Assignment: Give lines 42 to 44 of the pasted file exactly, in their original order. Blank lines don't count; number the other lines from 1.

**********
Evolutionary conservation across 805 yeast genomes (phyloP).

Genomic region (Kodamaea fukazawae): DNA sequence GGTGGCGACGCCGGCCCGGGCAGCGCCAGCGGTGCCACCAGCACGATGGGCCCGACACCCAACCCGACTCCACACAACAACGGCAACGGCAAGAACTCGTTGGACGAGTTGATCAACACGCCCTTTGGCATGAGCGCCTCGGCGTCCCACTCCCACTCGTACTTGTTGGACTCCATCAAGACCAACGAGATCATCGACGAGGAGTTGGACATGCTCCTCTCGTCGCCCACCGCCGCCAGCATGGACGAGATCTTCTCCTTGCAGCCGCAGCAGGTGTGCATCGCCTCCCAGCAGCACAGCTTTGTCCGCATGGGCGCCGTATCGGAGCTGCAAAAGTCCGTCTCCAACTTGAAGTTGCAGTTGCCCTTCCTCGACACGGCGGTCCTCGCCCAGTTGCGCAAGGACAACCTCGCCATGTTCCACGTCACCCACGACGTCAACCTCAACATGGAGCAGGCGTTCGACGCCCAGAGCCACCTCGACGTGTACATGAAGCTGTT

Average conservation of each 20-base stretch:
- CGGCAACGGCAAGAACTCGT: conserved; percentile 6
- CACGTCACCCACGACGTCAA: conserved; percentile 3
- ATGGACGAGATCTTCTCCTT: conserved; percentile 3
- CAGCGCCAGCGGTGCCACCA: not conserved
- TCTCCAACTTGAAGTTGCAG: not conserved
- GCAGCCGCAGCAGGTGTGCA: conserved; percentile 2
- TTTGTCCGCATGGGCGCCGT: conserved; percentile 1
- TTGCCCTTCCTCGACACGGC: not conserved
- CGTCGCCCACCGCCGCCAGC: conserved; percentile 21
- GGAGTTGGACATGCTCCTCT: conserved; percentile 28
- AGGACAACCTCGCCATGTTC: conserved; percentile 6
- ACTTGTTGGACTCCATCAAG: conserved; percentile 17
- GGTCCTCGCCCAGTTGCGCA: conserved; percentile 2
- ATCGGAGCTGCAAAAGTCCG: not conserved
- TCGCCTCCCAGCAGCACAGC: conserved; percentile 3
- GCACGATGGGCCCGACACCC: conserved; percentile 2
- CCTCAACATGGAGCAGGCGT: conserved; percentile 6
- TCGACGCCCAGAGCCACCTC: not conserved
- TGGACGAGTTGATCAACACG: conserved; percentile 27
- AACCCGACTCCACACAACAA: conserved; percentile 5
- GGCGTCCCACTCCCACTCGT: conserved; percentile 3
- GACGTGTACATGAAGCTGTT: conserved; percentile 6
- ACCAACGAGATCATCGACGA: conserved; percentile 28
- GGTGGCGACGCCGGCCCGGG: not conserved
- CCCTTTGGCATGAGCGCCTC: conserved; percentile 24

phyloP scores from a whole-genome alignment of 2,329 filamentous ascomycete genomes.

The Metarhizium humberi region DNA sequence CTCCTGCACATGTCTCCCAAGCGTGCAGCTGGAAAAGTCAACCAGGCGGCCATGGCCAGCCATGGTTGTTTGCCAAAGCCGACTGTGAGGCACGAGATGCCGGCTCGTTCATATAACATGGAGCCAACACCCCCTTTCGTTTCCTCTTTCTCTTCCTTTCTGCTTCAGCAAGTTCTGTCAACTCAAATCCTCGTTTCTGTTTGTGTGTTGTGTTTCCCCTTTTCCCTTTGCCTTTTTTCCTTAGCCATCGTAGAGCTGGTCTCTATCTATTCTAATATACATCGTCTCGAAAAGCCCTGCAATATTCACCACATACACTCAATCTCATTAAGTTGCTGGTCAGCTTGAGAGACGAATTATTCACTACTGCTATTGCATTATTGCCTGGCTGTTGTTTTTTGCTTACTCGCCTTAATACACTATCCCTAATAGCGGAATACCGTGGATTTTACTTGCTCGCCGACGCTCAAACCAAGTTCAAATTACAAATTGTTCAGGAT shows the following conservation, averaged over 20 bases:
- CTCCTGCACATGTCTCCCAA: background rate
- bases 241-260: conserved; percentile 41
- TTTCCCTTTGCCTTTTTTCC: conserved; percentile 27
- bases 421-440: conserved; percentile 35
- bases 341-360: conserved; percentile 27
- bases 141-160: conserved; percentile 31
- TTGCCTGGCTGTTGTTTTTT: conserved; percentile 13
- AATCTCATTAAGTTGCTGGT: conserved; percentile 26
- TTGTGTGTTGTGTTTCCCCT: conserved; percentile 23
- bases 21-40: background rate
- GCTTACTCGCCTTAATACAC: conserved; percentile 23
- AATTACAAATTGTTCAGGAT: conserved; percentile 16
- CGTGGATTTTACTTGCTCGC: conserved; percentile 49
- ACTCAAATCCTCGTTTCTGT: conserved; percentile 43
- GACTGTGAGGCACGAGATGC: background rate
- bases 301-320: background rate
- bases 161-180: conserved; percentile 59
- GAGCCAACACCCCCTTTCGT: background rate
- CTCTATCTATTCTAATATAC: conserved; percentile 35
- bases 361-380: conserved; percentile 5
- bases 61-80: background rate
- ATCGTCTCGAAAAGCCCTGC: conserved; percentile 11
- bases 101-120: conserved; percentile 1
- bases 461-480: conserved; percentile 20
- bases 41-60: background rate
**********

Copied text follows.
- AATTACAAATTGTTCAGGAT: conserved; percentile 16
- CGTGGATTTTACTTGCTCGC: conserved; percentile 49
- ACTCAAATCCTCGTTTCTGT: conserved; percentile 43